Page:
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How Social Media Will Change Your Job | Member Predictions

By Laura Morris

It’s that time of year again – predictions and “what’s in/what’s out” lists.  Thought I’d jump onto the bandwagon by sharing some of the themes we’re hearing from leading B2C marketers as we ask them “what’s next?” for marketing.  Here are a few of the more provocative ways F1000 executives think your job is likely to change in the decade ahead.

What Marketing Did (2000s) What Marketing Will Do (2010s)
Created polished, resonant creative messaging to persuade consumers to buy their products/services. Curate organic content from a variety of different sources to help consumers meet their needs.
“Owned” customer-facing communications. Act as information hub to enable seamless customer communication from peer functions (PR, Customer Service, etc.) and employees.
Invested heavily in front-end Web marketing campaigns to drive customers to the corporate website. Invest heavily in back-office market research and NPD/R&D capabilities to use the social web as real-time feedback loop for product/service improvements. 
Relied primarily on traditional media for “air cover” to hit volume targets; continued to invest in digital to better target messages. Rely primarily on traditional media for “air cover” to hit volume targets; continue to invest in digital to better target messages. (Not everything’s going to change).
Established centralized Web/Interactive departments. Build broad-based social media capabilities across the organization as social becomes embedded into everyone’s job description/role.
Hired influx of direct marketers & analytics specialists to manage higher volume of more sophisticated data streams. Hire staff with backgrounds in anthropology and sociology to make faster decisions based on high volume of unstructured, qualitative information.  (But keep those analytic folks around.) 
Focused on search engine optimization (SEO) as a critical lead gen tool. Focus on cultivating brand advocates across target networks to ensure products/services pass through filter of social search.
Took a “big bets” risk posture, managing the innovation pipeline to deliver 1-2 sizeable product/service improvements at a regular cadence. Take a “fail fast” risk posture, opting to make 100 small, incremental improvements at a quick clip cadence.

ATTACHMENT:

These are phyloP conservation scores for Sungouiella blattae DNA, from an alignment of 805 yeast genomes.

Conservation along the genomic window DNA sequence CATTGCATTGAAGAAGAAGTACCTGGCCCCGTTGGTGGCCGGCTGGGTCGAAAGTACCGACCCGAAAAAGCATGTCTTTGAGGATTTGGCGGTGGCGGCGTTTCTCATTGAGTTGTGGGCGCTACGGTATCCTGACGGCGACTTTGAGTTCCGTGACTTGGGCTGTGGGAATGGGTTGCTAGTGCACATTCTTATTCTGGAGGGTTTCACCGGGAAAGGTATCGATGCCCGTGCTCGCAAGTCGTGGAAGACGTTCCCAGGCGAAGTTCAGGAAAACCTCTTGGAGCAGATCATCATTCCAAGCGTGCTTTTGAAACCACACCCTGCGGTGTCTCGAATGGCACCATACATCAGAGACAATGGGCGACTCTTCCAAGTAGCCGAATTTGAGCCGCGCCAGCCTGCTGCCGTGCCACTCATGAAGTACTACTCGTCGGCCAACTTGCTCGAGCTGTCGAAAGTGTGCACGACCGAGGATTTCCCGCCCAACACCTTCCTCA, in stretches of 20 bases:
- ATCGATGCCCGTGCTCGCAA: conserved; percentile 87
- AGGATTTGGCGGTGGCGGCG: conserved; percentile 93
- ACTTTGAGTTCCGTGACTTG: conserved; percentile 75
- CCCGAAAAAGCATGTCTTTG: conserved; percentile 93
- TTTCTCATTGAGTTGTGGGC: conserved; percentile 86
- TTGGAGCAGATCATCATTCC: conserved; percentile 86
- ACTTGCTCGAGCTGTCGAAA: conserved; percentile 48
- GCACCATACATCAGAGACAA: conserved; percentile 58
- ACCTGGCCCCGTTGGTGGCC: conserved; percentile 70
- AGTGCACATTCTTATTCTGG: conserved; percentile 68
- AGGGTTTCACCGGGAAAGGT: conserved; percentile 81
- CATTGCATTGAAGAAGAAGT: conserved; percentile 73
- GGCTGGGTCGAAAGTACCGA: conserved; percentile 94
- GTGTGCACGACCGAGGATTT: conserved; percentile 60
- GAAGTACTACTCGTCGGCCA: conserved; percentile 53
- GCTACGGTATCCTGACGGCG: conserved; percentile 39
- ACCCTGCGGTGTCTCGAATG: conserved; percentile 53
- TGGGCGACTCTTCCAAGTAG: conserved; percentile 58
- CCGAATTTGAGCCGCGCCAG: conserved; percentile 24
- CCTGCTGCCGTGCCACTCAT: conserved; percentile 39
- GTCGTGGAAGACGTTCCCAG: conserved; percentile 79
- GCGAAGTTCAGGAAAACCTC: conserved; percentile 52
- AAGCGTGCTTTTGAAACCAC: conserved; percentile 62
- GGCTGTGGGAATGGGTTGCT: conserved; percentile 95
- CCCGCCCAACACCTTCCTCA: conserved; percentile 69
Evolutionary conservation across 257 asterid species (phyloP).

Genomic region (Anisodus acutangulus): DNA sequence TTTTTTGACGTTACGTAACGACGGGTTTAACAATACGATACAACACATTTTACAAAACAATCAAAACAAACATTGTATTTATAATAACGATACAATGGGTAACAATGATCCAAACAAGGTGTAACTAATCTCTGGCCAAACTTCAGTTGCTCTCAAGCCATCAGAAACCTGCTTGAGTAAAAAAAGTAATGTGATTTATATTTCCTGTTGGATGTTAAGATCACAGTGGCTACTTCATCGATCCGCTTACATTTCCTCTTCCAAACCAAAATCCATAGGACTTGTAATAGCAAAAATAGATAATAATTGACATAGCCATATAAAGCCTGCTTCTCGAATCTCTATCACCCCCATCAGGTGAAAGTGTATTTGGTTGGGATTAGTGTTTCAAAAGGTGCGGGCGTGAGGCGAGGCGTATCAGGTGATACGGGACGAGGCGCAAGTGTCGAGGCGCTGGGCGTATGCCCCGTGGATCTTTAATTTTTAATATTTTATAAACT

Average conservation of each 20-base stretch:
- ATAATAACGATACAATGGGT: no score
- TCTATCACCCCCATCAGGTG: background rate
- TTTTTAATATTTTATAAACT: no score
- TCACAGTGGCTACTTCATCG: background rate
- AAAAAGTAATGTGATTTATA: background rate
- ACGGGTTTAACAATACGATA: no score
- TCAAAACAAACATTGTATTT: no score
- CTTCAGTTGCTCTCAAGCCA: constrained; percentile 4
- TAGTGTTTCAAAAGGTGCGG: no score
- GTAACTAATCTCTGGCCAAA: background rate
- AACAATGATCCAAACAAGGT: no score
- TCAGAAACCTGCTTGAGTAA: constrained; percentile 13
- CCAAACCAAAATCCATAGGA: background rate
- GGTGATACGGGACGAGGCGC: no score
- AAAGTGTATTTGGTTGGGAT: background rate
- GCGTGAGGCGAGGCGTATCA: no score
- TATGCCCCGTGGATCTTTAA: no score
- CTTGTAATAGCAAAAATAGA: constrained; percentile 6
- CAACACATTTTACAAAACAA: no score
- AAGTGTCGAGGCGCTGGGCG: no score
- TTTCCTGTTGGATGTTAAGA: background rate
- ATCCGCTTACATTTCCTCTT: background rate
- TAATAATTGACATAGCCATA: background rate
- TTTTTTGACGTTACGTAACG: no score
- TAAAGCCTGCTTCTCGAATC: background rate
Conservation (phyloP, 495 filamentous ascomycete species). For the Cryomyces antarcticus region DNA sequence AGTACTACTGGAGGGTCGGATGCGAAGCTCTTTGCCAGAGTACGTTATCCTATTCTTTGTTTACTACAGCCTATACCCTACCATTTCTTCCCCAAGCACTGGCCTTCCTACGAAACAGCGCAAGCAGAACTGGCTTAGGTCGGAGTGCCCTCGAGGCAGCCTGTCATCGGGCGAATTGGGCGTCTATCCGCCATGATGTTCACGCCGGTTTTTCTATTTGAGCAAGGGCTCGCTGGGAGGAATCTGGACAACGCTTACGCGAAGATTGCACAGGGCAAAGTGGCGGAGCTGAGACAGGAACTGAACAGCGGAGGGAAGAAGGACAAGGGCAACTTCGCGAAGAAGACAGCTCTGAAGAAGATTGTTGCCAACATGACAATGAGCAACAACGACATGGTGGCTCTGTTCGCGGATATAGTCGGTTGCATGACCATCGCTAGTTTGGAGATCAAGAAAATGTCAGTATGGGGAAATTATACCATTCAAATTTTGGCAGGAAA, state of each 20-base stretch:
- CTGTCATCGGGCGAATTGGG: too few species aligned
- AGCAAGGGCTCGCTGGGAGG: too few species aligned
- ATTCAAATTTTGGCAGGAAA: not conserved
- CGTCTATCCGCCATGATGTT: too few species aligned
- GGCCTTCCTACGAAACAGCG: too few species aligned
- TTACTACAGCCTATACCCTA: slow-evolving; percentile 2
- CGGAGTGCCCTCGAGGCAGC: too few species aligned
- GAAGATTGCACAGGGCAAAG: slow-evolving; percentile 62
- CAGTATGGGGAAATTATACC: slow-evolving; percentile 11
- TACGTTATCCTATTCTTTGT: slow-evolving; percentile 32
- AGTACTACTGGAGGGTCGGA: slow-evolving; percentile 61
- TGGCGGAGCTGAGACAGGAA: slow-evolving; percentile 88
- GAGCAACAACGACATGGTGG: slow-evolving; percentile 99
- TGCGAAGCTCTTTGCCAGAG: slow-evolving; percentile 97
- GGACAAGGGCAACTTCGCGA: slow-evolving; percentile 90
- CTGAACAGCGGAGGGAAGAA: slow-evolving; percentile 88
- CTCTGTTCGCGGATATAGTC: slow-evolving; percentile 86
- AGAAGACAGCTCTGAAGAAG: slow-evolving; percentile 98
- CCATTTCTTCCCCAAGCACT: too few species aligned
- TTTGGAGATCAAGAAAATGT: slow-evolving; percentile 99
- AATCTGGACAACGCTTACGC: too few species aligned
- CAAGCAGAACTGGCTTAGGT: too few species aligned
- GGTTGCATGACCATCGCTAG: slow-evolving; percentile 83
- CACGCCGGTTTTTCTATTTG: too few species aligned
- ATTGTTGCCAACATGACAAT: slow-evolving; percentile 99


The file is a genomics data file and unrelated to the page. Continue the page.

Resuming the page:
What do you think?  Any other shifts you’d add to the list? 

If you’re a predictions junky (like me), check out Jay Baer’s “Colossal List of Social Media Predictions” for 285+ more items of fun.   

MLC members, stay ahead of the curve:  Join us for an upcoming “Profiles in Social Media Success” event to learn more about how social’s going to shake things up in 2010.  We’ll be in London on February 9th and in Chicago on February 23rd  to share our latest findings — I’d love to see you there!

Also, I’m heading up to New York next week for BDI’s “Social Integration” conference on January 13th.  They’ve got a great group of marketers lined up from companies like Pepsi, HP, and Intuit to share their social media “lessons learned” — and MLC will be there to facilitate a roundtable discussion on scaling social media across the enterprise.  If you’re in the area, join us!   

Comments from the Network (2)

  1. Kobi James
    on January 11, 2010
    Respond

    Some people are against the concept of social media. Using the DiSC profile, they are typically DCs. The ISs use social media.
    Changes we will see in the future
    1) Product safety recalls going our on Twitter. Because you can copy a Tweet, the ability to spread information is only limiited by the number of followers.
    2) User groups (membership sites) being sponsored by companies via thier Facebook page.
    3) software updates being mentioned on social media
    4) we already see job postings on LinkedIn – can twitter be far behind
    Kobi

  2. Chaitra
    on April 29, 2010
    Respond

    Hi Laura,
    So we said. The times are changing and roles for marketing and communications needs to change.

    As I realize my role, I see me and my team to become the curator of organic content, act as information hub, enable real time feedback loop for improvement, invest/develop/coach in role based comms, build social media capabilities for engagement, trend analysis of fragmented data to make sense of information.
    Your blog was really informational for me to articulate the role we play to help other teams :)
    Thanks for sharing.

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